- Advertisement -
TravelTaylor Swift boosted Asian hotel demand. Europe’s next.

Taylor Swift boosted Asian hotel demand. Europe’s next.

It’s no secret Taylor Swift’s “The Eras Tour” is the hottest concert ticket in town…in just about every major city around the world.

But the latest numbers from the 17-night Asia-Pacific leg of the concert tour should motivate travelers to book their hotels for the upcoming European leg. If you don’t, you might find “You Need to Calm Down” about paying high rates for a mediocre-at-best guest room.

Hotels in Tokyo, Sydney, Melbourne and Singapore benefitted from Swifties who needed a place to stay after belting out their favorite songs at the popstar’s performance. Total concert attendance ranged from 220,000 people across four nights in Tokyo to 330,000 people across a six-night stint in Singapore.

Neighborhoods immediately around the concert venues saw the biggest surge in hotel performance. Hotels in Singapore’s Marina Bay submarket near Singapore National Stadium performed 70% better while Swift was in town compared to the same dates a year ago, according to hotel data firm STR.

Hotels in the Sydney West submarket near the Australian city’s Accor Stadium performed 65% better than a year ago; those in Tokyo near the Tokyo Dome performed 61% better than a year ago.

Most of this was driven by higher nightly rates charged during the concert dates. Tokyo East, the submarket closest to the Tokyo Dome, saw hotel rates a whopping 55% higher during the Swift concert than a year prior.

What the hotel execs say

The Swift bump in business isn’t just anecdotal. The U.S. Travel Association reported last September that the total economic impact of “The Eras Tour” in the U.S. likely eclipsed $10 billion. This came from combined direct spending from concertgoers as well as indirect spending from people who still went to a city Swift was playing in — but didn’t actually attend the concert itself.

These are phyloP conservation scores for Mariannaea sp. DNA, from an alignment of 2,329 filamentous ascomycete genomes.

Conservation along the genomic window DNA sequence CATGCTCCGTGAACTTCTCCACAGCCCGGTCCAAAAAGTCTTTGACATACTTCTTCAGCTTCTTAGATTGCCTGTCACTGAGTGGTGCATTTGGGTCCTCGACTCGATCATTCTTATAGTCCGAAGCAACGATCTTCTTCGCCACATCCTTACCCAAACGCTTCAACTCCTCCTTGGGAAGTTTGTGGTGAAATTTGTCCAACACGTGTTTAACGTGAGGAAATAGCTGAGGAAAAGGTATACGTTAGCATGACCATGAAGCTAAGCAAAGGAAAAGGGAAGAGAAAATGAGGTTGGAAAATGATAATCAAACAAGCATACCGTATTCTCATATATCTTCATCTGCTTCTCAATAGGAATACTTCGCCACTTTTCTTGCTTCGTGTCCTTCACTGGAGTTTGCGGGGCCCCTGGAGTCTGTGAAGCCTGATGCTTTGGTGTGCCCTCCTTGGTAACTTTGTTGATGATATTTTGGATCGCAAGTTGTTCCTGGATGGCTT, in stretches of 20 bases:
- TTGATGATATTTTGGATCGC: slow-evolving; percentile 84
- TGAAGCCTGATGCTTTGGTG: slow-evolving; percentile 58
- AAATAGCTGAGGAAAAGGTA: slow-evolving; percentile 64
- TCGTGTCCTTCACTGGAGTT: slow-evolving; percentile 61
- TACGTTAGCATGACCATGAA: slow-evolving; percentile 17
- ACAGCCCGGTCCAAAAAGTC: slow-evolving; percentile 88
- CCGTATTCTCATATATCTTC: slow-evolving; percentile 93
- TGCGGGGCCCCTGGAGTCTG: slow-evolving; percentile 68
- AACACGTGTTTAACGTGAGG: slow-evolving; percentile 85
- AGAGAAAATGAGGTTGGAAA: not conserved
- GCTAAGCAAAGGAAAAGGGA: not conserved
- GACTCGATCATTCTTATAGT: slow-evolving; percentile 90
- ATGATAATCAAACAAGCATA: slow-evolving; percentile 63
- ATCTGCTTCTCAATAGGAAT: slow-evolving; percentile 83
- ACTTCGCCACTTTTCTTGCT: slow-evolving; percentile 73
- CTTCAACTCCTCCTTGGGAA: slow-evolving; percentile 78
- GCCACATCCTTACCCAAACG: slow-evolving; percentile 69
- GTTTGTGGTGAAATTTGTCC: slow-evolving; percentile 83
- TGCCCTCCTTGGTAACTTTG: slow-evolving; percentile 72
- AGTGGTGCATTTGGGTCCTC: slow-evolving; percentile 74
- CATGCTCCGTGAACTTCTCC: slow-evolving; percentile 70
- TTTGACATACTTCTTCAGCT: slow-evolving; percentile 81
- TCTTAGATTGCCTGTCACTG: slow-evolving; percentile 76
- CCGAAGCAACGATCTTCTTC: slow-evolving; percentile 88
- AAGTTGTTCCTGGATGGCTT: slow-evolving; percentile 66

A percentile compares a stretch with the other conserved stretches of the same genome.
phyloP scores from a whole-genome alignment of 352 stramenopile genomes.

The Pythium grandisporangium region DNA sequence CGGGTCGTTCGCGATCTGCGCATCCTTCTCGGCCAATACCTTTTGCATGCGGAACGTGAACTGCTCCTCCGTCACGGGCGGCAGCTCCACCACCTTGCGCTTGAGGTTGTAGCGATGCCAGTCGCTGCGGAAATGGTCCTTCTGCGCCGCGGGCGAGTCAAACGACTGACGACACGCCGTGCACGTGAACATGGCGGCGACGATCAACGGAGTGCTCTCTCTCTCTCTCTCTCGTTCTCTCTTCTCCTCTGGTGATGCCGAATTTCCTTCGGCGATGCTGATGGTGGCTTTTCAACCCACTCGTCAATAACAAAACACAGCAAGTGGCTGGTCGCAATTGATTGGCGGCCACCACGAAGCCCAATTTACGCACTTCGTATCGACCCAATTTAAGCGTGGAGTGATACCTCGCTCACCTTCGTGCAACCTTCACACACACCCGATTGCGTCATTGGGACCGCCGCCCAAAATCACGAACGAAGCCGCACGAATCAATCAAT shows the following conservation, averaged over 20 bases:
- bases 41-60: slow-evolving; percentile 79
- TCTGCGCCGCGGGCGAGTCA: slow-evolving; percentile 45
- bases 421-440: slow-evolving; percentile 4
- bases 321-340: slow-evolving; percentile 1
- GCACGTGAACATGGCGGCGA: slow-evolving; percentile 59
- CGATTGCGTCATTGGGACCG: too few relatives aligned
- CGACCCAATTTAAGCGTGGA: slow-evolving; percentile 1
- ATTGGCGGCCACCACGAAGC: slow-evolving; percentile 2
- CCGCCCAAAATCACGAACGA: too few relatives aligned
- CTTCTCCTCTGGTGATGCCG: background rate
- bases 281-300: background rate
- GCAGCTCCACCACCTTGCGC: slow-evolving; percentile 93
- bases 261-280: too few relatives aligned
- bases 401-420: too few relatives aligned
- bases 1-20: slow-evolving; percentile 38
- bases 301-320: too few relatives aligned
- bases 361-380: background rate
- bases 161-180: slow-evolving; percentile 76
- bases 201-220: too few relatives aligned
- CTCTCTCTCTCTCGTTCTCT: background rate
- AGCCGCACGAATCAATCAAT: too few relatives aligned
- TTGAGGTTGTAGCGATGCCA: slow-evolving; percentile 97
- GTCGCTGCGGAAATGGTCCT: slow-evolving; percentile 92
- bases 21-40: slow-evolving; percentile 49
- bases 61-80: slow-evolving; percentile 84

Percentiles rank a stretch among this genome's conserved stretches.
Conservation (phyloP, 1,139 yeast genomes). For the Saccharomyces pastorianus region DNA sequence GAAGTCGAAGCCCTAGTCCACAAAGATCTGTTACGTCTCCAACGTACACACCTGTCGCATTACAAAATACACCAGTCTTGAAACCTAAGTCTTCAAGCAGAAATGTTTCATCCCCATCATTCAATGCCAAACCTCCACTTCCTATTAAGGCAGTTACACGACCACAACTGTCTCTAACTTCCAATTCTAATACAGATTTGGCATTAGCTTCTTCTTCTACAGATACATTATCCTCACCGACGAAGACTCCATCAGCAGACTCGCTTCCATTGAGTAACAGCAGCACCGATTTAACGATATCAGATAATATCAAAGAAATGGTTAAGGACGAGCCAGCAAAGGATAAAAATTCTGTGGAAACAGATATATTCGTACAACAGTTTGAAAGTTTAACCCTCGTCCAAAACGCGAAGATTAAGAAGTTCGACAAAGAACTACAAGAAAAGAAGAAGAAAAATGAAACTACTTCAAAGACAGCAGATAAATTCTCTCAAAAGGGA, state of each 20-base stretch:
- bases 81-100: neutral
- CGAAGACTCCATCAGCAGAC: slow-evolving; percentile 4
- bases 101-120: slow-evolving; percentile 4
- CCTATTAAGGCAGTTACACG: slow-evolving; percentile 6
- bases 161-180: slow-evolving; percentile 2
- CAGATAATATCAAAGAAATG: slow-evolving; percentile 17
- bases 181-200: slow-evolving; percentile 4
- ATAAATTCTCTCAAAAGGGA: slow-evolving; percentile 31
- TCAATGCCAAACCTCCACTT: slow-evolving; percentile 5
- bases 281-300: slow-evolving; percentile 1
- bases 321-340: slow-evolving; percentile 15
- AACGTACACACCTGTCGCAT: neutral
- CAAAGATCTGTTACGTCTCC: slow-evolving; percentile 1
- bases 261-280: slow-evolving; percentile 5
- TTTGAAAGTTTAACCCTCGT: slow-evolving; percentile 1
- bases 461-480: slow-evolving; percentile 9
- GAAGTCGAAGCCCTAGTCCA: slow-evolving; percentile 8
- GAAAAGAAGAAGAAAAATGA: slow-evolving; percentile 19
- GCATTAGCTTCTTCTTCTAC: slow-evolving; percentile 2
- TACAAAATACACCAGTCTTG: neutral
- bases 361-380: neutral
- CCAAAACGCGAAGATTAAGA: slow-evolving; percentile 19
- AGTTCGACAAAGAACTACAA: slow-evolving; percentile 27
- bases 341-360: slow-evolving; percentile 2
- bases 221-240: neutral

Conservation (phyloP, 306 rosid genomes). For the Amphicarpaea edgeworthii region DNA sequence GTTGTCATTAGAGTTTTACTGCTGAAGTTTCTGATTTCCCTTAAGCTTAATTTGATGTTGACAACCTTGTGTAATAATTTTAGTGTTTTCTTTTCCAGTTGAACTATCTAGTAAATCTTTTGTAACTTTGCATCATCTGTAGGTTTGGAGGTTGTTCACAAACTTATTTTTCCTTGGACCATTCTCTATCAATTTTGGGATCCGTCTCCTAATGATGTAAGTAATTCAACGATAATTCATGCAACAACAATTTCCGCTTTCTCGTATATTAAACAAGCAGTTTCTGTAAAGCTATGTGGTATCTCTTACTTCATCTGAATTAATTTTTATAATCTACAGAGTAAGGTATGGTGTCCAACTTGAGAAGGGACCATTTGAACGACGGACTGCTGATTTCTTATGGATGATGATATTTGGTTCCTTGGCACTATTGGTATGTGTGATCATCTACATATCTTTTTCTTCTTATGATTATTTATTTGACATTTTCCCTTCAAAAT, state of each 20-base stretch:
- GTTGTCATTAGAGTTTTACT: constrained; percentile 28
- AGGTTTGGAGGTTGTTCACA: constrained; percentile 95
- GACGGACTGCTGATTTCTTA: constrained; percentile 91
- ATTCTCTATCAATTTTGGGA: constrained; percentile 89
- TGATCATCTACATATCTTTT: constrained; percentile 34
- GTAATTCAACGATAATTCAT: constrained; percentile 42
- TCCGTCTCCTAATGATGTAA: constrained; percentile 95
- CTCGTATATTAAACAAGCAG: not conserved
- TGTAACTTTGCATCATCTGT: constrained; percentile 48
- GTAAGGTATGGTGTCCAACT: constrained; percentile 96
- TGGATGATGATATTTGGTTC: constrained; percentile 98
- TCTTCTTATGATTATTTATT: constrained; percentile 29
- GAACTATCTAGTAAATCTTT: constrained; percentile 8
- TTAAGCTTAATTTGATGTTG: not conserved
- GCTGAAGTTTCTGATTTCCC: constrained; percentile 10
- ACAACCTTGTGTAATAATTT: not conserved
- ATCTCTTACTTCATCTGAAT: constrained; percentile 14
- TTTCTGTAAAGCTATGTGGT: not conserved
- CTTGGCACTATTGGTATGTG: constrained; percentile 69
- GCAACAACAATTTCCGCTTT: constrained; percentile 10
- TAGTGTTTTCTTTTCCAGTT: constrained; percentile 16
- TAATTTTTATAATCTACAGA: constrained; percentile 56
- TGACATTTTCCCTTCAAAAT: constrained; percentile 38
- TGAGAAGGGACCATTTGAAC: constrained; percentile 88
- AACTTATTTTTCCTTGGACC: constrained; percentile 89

“Our hotels have seen huge surges in demand and [average daily rates] during Taylor Swift’s ‘The Eras Tour’ with a city’s [hotel performance] nearly doubling during her concert dates,” Marriott CEO Anthony Capuano said last year during a company analyst meeting. “Customers want to be at these events and enjoy these experiences in person.”

Over at Wyndham, it’s a similar story.

Daily Newsletter

Reward your inbox with the TPG Daily newsletter

Join over 700,000 readers for breaking news, in-depth guides and exclusive deals from TPG’s experts

“The Taylor Swift model is absolutely factored in. It’s the new line item in revenue management,” Dimitris Manikis — Wyndham’s president of Europe, the Middle East, Eurasia and Africa — told TPG last fall. “How do we actually maximize it? It was always sports events, but now it’s not just sports anymore. It’s everything. Airlines are now factoring it. Cities are factoring it.”

Speak, er, book now for European dates

STR previously reported that European cities are already seeing hotel rooms book up fast ahead of “The Eras Tour” sweeping across the continent. Hotels in Edinburgh are nearly 80% booked for the nights Swift performs in June at the city’s Murrayfield Stadium.

Hotels in Dublin are more than 60% booked for the dates Swift performs at Aviva Stadium; Lisbon as well as Cardiff and Liverpool in the U.K. all have hotels more than 50% booked during “The Eras Tour” dates in each respective city. Zurich and Warsaw, Poland, hotel advance booking occupancy rates are hovering around the 50% mark during Swift’s concert, per STR.

Keep in mind: It’s still about two months before the regular summer travel season picks up. European hotel rates were already sky-high in recent years thanks to the surge in Americans returning after pandemic travel restrictions were lifted.

Add a Swiftie surge, and it’s looking like it will once again be a great summer for European hotel owners…but maybe not so great for your wallet.

Related reading:


Please enter your comment!
Please enter your name here

Subscribe Today





Get unlimited access to our EXCLUSIVE Content and our archive of subscriber stories.

Exclusive content

Latest article

More article

- Advertisement -